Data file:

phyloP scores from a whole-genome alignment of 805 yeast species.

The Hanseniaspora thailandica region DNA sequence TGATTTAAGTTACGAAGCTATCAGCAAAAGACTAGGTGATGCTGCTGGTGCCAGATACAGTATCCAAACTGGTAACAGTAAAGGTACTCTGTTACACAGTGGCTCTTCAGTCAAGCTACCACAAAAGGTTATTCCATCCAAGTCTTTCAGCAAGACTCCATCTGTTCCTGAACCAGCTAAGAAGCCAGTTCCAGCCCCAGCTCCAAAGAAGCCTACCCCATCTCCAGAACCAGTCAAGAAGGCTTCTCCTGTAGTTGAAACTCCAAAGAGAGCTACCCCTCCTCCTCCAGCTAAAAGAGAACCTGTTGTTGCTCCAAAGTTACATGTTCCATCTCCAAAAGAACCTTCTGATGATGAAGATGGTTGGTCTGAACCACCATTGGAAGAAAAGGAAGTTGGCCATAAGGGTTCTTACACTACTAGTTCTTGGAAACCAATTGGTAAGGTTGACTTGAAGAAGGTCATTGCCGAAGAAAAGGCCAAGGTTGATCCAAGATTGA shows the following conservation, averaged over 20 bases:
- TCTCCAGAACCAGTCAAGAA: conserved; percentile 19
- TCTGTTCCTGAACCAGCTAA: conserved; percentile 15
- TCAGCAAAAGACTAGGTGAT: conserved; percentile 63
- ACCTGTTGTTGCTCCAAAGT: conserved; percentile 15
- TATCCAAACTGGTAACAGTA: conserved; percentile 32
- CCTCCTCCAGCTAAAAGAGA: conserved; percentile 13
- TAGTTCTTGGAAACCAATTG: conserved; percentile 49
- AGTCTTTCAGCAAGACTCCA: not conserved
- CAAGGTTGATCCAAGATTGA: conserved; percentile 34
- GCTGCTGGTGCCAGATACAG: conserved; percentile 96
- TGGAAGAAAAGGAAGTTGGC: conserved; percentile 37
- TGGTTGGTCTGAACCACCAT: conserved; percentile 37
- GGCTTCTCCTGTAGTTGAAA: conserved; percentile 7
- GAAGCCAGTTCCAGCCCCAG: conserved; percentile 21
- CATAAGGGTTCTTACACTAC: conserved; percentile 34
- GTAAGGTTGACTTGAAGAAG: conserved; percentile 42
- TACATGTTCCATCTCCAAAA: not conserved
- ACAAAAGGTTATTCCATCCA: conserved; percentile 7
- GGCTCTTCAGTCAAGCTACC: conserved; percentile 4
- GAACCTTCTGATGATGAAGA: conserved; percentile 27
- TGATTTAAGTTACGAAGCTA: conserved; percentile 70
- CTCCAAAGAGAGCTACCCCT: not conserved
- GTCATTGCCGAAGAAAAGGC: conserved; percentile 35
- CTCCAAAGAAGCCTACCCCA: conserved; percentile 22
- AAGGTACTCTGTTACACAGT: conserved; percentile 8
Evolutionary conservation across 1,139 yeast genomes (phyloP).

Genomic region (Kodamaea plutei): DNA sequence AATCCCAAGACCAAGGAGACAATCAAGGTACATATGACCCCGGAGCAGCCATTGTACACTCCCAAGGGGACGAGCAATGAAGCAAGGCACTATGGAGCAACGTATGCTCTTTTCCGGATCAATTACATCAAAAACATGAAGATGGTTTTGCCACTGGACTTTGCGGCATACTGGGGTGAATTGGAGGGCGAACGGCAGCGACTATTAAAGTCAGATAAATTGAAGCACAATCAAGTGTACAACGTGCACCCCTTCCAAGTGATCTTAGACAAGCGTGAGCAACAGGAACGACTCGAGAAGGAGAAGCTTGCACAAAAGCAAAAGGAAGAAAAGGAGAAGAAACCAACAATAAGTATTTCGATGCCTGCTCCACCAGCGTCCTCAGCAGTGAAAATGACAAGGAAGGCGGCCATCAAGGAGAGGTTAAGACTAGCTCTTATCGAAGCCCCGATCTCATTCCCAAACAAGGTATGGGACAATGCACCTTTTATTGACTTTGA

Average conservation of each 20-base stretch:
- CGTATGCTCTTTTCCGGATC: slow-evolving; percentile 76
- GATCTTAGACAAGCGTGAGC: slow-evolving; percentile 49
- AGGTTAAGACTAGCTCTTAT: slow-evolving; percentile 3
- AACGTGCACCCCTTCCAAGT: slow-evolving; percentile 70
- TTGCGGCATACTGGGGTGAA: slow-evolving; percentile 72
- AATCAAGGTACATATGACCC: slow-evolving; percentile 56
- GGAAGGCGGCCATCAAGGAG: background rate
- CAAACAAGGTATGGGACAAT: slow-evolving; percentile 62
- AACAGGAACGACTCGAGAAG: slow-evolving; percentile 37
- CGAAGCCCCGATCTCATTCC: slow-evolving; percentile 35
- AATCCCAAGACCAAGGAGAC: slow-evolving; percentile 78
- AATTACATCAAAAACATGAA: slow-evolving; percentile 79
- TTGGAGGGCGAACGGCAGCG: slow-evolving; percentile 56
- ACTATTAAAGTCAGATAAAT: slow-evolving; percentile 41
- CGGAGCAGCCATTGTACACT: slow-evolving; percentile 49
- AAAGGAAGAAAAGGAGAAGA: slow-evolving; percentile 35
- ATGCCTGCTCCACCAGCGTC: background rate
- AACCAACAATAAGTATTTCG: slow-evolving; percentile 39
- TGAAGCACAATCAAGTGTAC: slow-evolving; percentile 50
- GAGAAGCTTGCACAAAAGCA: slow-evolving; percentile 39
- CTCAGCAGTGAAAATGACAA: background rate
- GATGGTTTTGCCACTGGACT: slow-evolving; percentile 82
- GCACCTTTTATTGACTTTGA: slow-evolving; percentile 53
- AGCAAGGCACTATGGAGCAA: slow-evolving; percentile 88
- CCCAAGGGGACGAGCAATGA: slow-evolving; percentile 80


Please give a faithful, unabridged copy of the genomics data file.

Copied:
phyloP scores from a whole-genome alignment of 805 yeast species.

The Hanseniaspora thailandica region DNA sequence TGATTTAAGTTACGAAGCTATCAGCAAAAGACTAGGTGATGCTGCTGGTGCCAGATACAGTATCCAAACTGGTAACAGTAAAGGTACTCTGTTACACAGTGGCTCTTCAGTCAAGCTACCACAAAAGGTTATTCCATCCAAGTCTTTCAGCAAGACTCCATCTGTTCCTGAACCAGCTAAGAAGCCAGTTCCAGCCCCAGCTCCAAAGAAGCCTACCCCATCTCCAGAACCAGTCAAGAAGGCTTCTCCTGTAGTTGAAACTCCAAAGAGAGCTACCCCTCCTCCTCCAGCTAAAAGAGAACCTGTTGTTGCTCCAAAGTTACATGTTCCATCTCCAAAAGAACCTTCTGATGATGAAGATGGTTGGTCTGAACCACCATTGGAAGAAAAGGAAGTTGGCCATAAGGGTTCTTACACTACTAGTTCTTGGAAACCAATTGGTAAGGTTGACTTGAAGAAGGTCATTGCCGAAGAAAAGGCCAAGGTTGATCCAAGATTGA shows the following conservation, averaged over 20 bases:
- TCTCCAGAACCAGTCAAGAA: conserved; percentile 19
- TCTGTTCCTGAACCAGCTAA: conserved; percentile 15
- TCAGCAAAAGACTAGGTGAT: conserved; percentile 63
- ACCTGTTGTTGCTCCAAAGT: conserved; percentile 15
- TATCCAAACTGGTAACAGTA: conserved; percentile 32
- CCTCCTCCAGCTAAAAGAGA: conserved; percentile 13
- TAGTTCTTGGAAACCAATTG: conserved; percentile 49
- AGTCTTTCAGCAAGACTCCA: not conserved
- CAAGGTTGATCCAAGATTGA: conserved; percentile 34
- GCTGCTGGTGCCAGATACAG: conserved; percentile 96
- TGGAAGAAAAGGAAGTTGGC: conserved; percentile 37
- TGGTTGGTCTGAACCACCAT: conserved; percentile 37
- GGCTTCTCCTGTAGTTGAAA: conserved; percentile 7
- GAAGCCAGTTCCAGCCCCAG: conserved; percentile 21
- CATAAGGGTTCTTACACTAC: conserved; percentile 34
- GTAAGGTTGACTTGAAGAAG: conserved; percentile 42
- TACATGTTCCATCTCCAAAA: not conserved
- ACAAAAGGTTATTCCATCCA: conserved; percentile 7
- GGCTCTTCAGTCAAGCTACC: conserved; percentile 4
- GAACCTTCTGATGATGAAGA: conserved; percentile 27
- TGATTTAAGTTACGAAGCTA: conserved; percentile 70
- CTCCAAAGAGAGCTACCCCT: not conserved
- GTCATTGCCGAAGAAAAGGC: conserved; percentile 35
- CTCCAAAGAAGCCTACCCCA: conserved; percentile 22
- AAGGTACTCTGTTACACAGT: conserved; percentile 8
Evolutionary conservation across 1,139 yeast genomes (phyloP).

Genomic region (Kodamaea plutei): DNA sequence AATCCCAAGACCAAGGAGACAATCAAGGTACATATGACCCCGGAGCAGCCATTGTACACTCCCAAGGGGACGAGCAATGAAGCAAGGCACTATGGAGCAACGTATGCTCTTTTCCGGATCAATTACATCAAAAACATGAAGATGGTTTTGCCACTGGACTTTGCGGCATACTGGGGTGAATTGGAGGGCGAACGGCAGCGACTATTAAAGTCAGATAAATTGAAGCACAATCAAGTGTACAACGTGCACCCCTTCCAAGTGATCTTAGACAAGCGTGAGCAACAGGAACGACTCGAGAAGGAGAAGCTTGCACAAAAGCAAAAGGAAGAAAAGGAGAAGAAACCAACAATAAGTATTTCGATGCCTGCTCCACCAGCGTCCTCAGCAGTGAAAATGACAAGGAAGGCGGCCATCAAGGAGAGGTTAAGACTAGCTCTTATCGAAGCCCCGATCTCATTCCCAAACAAGGTATGGGACAATGCACCTTTTATTGACTTTGA

Average conservation of each 20-base stretch:
- CGTATGCTCTTTTCCGGATC: slow-evolving; percentile 76
- GATCTTAGACAAGCGTGAGC: slow-evolving; percentile 49
- AGGTTAAGACTAGCTCTTAT: slow-evolving; percentile 3
- AACGTGCACCCCTTCCAAGT: slow-evolving; percentile 70
- TTGCGGCATACTGGGGTGAA: slow-evolving; percentile 72
- AATCAAGGTACATATGACCC: slow-evolving; percentile 56
- GGAAGGCGGCCATCAAGGAG: background rate
- CAAACAAGGTATGGGACAAT: slow-evolving; percentile 62
- AACAGGAACGACTCGAGAAG: slow-evolving; percentile 37
- CGAAGCCCCGATCTCATTCC: slow-evolving; percentile 35
- AATCCCAAGACCAAGGAGAC: slow-evolving; percentile 78
- AATTACATCAAAAACATGAA: slow-evolving; percentile 79
- TTGGAGGGCGAACGGCAGCG: slow-evolving; percentile 56
- ACTATTAAAGTCAGATAAAT: slow-evolving; percentile 41
- CGGAGCAGCCATTGTACACT: slow-evolving; percentile 49
- AAAGGAAGAAAAGGAGAAGA: slow-evolving; percentile 35
- ATGCCTGCTCCACCAGCGTC: background rate
- AACCAACAATAAGTATTTCG: slow-evolving; percentile 39
- TGAAGCACAATCAAGTGTAC: slow-evolving; percentile 50
- GAGAAGCTTGCACAAAAGCA: slow-evolving; percentile 39
- CTCAGCAGTGAAAATGACAA: background rate
- GATGGTTTTGCCACTGGACT: slow-evolving; percentile 82
- GCACCTTTTATTGACTTTGA: slow-evolving; percentile 53
- AGCAAGGCACTATGGAGCAA: slow-evolving; percentile 88
- CCCAAGGGGACGAGCAATGA: slow-evolving; percentile 80